Judge Clark Meachum’s legal career includes awards for practicing civil litigation. Through her pro bono, nonprofit and volunteer work, the judge has helped underserved children by expanding access to books and museums.
Editorial boards from The Dallas Morning News, The San Antonio Express News, The Austin Chronicle, The Houston Chronicle, and The El Paso Times have all endorsed Judge Clark Meachum as an impartial jurist with innovative ideas for expanding access to the courts for all Texans. She has been endorsed by Black, Mexican-American, and LGBTQ+ associations as well as labor groups.
Judge Clark Meachum’s Republican opponent, Houston Judge Jerry Zimmerer, has attacked her with sexist remarks as she works to break the glass ceiling in Texas. In response, Judge Clark Meachum said, “If he chooses to disparage a more qualified and experienced judge because of her gender, he’ll find himself on the wrong side of history.”
VOTE for JUDGE CLARK MEACHUM
Kathy Cheng, Texas Supreme Court, Place 6
Cheng for Change. Cheng for Justice!
Kathy Cheng, who calls herself “a proud American by choice,” escaped political oppression with her family as a child and came to the United States. Cheng says daily elementary school recitations of the Pledge of Allegiance helped her learn English, and the words indivisible, freedom, and liberty all held special meaning for her.
As a practicing litigator dealing with real estate, probate, family, tax, and criminal law, Cheng says she saw close up how Texas’s judicial system falls short of these American ideals. She’s running to help change the judiciary so it serves all people, regardless of their background, status, income, or abilities.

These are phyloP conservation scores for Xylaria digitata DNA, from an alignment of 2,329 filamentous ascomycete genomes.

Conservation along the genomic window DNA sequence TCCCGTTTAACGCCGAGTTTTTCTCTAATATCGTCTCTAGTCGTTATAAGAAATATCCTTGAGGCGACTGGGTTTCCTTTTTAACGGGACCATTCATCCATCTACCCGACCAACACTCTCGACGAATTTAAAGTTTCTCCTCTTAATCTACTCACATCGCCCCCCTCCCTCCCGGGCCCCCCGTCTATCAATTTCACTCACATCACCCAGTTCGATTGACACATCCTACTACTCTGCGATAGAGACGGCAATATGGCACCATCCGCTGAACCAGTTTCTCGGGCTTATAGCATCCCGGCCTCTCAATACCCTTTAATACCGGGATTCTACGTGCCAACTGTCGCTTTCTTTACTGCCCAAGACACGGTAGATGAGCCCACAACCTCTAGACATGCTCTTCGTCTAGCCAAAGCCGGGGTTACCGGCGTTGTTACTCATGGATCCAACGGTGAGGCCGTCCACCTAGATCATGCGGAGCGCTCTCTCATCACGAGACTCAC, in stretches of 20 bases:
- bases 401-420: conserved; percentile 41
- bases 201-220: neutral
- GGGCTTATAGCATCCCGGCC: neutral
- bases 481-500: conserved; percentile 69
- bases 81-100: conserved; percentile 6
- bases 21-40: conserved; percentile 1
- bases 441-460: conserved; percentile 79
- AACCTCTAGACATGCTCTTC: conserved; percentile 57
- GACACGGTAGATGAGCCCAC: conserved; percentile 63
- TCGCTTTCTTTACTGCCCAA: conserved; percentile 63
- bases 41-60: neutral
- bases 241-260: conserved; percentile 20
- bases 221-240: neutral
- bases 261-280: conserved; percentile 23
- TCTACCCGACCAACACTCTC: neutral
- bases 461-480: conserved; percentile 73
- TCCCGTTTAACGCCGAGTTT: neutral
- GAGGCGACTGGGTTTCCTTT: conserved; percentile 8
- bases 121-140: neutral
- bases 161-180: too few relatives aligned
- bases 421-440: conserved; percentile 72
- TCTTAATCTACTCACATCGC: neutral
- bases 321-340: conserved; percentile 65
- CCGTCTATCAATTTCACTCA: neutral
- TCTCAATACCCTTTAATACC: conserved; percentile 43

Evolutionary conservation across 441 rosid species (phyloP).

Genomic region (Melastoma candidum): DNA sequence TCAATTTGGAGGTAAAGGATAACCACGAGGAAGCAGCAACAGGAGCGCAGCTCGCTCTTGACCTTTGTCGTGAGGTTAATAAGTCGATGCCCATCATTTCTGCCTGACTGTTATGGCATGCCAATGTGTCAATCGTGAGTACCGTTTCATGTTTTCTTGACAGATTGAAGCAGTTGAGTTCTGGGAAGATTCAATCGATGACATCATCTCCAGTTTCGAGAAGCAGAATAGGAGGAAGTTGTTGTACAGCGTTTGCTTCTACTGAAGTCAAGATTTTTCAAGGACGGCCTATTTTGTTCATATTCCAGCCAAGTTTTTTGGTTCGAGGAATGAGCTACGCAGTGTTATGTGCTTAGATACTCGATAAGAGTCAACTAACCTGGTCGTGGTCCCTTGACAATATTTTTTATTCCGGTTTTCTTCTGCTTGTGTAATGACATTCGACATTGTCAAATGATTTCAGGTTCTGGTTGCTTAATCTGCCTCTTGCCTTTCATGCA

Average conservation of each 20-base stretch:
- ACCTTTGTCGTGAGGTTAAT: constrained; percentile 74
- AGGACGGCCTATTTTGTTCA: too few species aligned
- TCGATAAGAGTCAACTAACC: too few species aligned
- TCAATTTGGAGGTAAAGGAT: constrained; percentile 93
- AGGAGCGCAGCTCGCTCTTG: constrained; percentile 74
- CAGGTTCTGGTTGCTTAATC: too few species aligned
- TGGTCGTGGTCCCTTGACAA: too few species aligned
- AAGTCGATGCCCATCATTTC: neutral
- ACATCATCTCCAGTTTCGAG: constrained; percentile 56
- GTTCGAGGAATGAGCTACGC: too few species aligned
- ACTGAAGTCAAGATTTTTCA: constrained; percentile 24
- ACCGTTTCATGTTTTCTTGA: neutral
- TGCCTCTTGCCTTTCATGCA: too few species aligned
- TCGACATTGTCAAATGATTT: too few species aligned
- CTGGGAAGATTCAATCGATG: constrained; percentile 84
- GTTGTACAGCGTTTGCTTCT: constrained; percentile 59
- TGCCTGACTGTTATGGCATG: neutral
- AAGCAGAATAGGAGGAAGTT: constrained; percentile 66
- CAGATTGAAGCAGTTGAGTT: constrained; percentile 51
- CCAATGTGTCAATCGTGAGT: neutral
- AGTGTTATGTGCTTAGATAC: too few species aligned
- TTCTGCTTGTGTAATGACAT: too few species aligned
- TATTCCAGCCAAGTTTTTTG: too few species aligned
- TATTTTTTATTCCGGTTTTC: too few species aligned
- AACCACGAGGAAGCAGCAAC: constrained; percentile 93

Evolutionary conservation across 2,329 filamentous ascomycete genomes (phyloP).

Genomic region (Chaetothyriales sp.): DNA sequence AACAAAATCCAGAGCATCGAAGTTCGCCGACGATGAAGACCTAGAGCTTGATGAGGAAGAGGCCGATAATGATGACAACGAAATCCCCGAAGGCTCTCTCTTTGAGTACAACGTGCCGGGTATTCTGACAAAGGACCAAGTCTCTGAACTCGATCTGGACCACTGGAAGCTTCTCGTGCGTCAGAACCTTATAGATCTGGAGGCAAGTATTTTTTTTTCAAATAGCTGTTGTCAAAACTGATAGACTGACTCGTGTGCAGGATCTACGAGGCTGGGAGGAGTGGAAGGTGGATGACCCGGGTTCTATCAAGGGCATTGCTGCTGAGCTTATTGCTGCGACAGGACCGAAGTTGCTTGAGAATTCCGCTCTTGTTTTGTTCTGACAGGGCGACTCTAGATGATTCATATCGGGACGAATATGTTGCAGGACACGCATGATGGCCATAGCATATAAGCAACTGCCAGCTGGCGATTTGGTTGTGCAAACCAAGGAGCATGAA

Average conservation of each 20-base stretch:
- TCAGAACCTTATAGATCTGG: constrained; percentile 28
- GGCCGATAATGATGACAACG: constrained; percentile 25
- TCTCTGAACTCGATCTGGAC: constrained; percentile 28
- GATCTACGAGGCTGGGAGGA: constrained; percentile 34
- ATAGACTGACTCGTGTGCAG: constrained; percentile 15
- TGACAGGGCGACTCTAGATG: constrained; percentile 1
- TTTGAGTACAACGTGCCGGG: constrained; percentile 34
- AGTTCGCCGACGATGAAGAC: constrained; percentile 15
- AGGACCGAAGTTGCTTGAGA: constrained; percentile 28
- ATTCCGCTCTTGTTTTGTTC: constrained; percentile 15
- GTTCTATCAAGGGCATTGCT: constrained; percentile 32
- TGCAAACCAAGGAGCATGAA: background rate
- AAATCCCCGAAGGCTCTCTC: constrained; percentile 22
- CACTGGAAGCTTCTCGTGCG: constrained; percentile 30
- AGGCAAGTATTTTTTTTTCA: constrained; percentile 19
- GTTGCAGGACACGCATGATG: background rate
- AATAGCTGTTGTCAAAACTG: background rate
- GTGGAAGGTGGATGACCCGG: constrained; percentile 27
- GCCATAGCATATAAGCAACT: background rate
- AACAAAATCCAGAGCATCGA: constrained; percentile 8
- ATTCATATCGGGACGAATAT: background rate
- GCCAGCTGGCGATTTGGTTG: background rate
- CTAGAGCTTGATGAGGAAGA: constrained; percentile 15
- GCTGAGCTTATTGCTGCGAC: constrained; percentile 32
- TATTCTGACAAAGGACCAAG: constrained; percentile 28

In her first run for a state supreme court position in 2018, Cheng told Local Profile magazine she’s running because, “As an Asian-American immigrant of multicultural backgrounds and experiences, having experienced and witnessed disparate treatment, I know the importance of giving effect to the terms justice, fairness and equality to all.”
In 2019, Cheng’s Republican opponent, Jane Bland, was appointed by a Republican governor. Bland’s views align with more conservative ideologies, and Cheng believes her diverse legal experience, coupled with her life experience and background, would better serve the people of Texas. Democrats in Texas agree, choosing Cheng overwhelmingly (75%) in the March primary. The people of Texas deserve a judge who will make rulings from a perspective more similar to theirs.
Elizabeth Davis Frizell, Texas State Court of Criminal Appeals, Place 3
“It’s time for a change at the highest level of criminal court.”